amy: bill quigley, your thoughts on your representation of dan berrigan here in new orleans where we are together at the public television station wlae? >> dan had a big history at new orleans. he taught at loyola and his brother phil taught at a high school here. i represented him when he wereted after the jesuits murdered in el salvador, part of a nationwide civil disobedience. amy: the six jesuit priests and a housekeeper murdered in november 1989. >> direct. he was a person at peace. he was a person calm. he was hilarious as well because he really did not accept the force that was attempted to be brought on him by the legal system. he was arrested, released, and refused to come back to court. he wrote a letter to the judge
and said, this is ridiculous to come back for little thing like as blocking elevators. he was arrested. ramsey clark called me and said, we have to get him out of jail and get him back here. he came back to court here. martin sheen came as a character witness for him. it was a beautiful event. the thing that i think for our listeners, for your listeners, the movement, is that i remove or interviewing him once in front of a auditorium of people and i said, you're the hero for so many people. who are your heroes? he said, i don't believe in heroes. i believe in community. and it is in the community, it is in the movement, it is in the plowshares movement, it is hundreds of people who are resisting around the world. amy: i want to end withdan in his own words, in 2006, hundreds gathered in new york to mark his 85th earth day. father dan recited one of his best loved for once, "some."
dedicated to all of us, all of us who come here and will keep at it. some stood up once, and sat down. some walked a mile, and walked away. some stood up twice, then sat down. >> i've had it" they said. some walked two miles, then walked away. they cried.ch," some stood and stood and stood. they were taken for fools, they were taken for being taken in. some walked and walked and walked they walked the earth, they walked the waters, they walked the air. "why do you stand?" they were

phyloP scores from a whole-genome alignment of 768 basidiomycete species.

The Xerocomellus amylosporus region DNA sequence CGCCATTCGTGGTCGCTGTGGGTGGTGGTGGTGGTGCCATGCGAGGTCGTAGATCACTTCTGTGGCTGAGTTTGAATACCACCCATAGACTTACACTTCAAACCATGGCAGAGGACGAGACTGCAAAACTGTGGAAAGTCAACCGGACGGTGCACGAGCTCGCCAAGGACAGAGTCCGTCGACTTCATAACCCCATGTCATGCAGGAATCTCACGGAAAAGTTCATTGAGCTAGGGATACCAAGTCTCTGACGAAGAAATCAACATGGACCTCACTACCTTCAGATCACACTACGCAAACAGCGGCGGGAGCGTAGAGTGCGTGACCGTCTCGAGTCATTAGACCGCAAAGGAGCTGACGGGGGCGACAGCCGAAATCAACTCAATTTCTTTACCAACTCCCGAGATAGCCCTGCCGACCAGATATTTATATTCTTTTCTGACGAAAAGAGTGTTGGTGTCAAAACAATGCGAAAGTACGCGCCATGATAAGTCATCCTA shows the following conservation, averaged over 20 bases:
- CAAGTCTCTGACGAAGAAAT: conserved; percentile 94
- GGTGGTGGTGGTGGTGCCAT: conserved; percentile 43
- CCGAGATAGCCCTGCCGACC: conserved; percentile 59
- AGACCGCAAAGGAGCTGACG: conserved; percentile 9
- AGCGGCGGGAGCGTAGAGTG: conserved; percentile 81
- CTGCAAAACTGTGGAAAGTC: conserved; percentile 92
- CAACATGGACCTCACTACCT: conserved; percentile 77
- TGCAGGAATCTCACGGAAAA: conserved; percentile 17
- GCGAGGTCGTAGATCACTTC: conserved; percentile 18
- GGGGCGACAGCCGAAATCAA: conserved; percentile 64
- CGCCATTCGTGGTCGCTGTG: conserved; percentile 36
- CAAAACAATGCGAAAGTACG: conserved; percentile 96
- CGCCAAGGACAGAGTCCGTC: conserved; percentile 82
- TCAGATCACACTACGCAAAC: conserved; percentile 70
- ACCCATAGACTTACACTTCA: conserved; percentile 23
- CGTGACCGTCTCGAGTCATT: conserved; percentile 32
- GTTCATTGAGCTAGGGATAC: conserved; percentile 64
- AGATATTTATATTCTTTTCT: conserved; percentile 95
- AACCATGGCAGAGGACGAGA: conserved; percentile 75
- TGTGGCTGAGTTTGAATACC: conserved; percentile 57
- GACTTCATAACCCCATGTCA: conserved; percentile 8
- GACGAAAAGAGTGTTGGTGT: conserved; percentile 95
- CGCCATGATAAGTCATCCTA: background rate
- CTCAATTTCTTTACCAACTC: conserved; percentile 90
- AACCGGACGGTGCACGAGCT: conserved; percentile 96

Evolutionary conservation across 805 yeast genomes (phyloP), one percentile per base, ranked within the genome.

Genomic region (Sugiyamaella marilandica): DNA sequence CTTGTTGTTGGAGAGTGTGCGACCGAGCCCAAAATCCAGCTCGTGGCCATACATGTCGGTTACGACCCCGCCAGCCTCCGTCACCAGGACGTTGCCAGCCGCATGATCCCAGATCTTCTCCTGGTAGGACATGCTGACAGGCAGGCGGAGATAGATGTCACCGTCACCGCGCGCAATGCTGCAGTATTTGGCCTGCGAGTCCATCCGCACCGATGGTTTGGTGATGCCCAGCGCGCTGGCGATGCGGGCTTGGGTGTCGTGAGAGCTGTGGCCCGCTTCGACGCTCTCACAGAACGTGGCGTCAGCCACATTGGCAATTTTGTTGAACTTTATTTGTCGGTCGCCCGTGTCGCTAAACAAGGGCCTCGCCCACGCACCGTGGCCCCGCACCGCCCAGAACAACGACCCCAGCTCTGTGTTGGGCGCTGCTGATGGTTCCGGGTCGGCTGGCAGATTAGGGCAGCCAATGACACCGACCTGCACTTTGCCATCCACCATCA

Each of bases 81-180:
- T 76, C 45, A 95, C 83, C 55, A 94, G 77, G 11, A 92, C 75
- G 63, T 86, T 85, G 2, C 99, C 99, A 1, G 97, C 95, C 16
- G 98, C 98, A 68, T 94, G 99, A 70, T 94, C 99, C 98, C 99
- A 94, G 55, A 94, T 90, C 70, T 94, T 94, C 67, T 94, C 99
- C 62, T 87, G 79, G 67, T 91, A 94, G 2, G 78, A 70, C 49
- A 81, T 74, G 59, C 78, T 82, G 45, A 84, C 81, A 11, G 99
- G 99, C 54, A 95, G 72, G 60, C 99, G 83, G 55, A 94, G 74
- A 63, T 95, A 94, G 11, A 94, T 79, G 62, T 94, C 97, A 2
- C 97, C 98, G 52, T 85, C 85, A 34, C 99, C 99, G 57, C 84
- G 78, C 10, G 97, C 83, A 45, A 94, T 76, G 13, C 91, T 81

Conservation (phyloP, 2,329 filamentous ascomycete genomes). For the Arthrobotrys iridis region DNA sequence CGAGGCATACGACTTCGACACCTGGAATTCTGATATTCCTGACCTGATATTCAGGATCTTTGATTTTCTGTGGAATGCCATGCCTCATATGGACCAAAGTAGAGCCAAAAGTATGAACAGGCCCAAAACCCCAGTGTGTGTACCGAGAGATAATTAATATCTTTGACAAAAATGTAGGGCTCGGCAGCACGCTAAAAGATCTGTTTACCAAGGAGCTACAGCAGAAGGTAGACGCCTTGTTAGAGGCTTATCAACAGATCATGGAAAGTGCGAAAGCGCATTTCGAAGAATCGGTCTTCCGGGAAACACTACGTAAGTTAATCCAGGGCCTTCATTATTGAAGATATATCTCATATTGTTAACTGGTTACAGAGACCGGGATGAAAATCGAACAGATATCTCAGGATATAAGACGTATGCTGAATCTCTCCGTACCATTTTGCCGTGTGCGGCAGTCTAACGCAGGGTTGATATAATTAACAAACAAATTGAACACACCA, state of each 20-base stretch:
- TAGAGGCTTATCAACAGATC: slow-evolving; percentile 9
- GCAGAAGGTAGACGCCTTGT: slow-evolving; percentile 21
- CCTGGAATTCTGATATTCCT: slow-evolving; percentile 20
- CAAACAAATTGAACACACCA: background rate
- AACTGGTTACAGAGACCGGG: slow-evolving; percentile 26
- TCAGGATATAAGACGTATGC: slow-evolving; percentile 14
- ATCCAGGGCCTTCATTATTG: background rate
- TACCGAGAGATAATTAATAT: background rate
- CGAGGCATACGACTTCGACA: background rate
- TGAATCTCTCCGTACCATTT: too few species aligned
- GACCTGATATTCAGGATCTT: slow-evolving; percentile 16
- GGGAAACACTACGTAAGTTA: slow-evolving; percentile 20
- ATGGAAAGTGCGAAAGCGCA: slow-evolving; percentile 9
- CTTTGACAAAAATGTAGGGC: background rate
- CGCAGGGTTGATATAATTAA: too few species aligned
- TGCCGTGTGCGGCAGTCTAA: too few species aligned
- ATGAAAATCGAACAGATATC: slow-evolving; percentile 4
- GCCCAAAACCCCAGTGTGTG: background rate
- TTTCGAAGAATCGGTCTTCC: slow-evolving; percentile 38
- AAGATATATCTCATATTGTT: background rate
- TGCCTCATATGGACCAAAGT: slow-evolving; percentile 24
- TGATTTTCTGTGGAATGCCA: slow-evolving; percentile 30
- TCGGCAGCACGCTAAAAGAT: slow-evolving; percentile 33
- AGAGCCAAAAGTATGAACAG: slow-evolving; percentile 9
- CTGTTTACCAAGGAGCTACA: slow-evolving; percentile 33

asked, and "why do you walk?" "because of the children," they said, and "because of the heart, and "because of the bread," "because the cause is the heart's beat, and the children born, and the risen bread." thank you. amy: father dan berrigan on the occasion of his 85th birthday. he died this weekend just shy of his 95th birthday. and that does it for our program. a very special thanks to frida berrigan's needs, bill quigley's former lawyer, and his dear friend father john dear. we will continue our conversation and post it online at democracynow.org. we're on a 100 city speaking tour. i'm speaking tonight in sarasota, florida at the human a terror in church. tuesday night in atlanta. on wednesday in spokane. you can check our website at democracynow.org. democracy now! is looking for feedback from people who appreciate the closed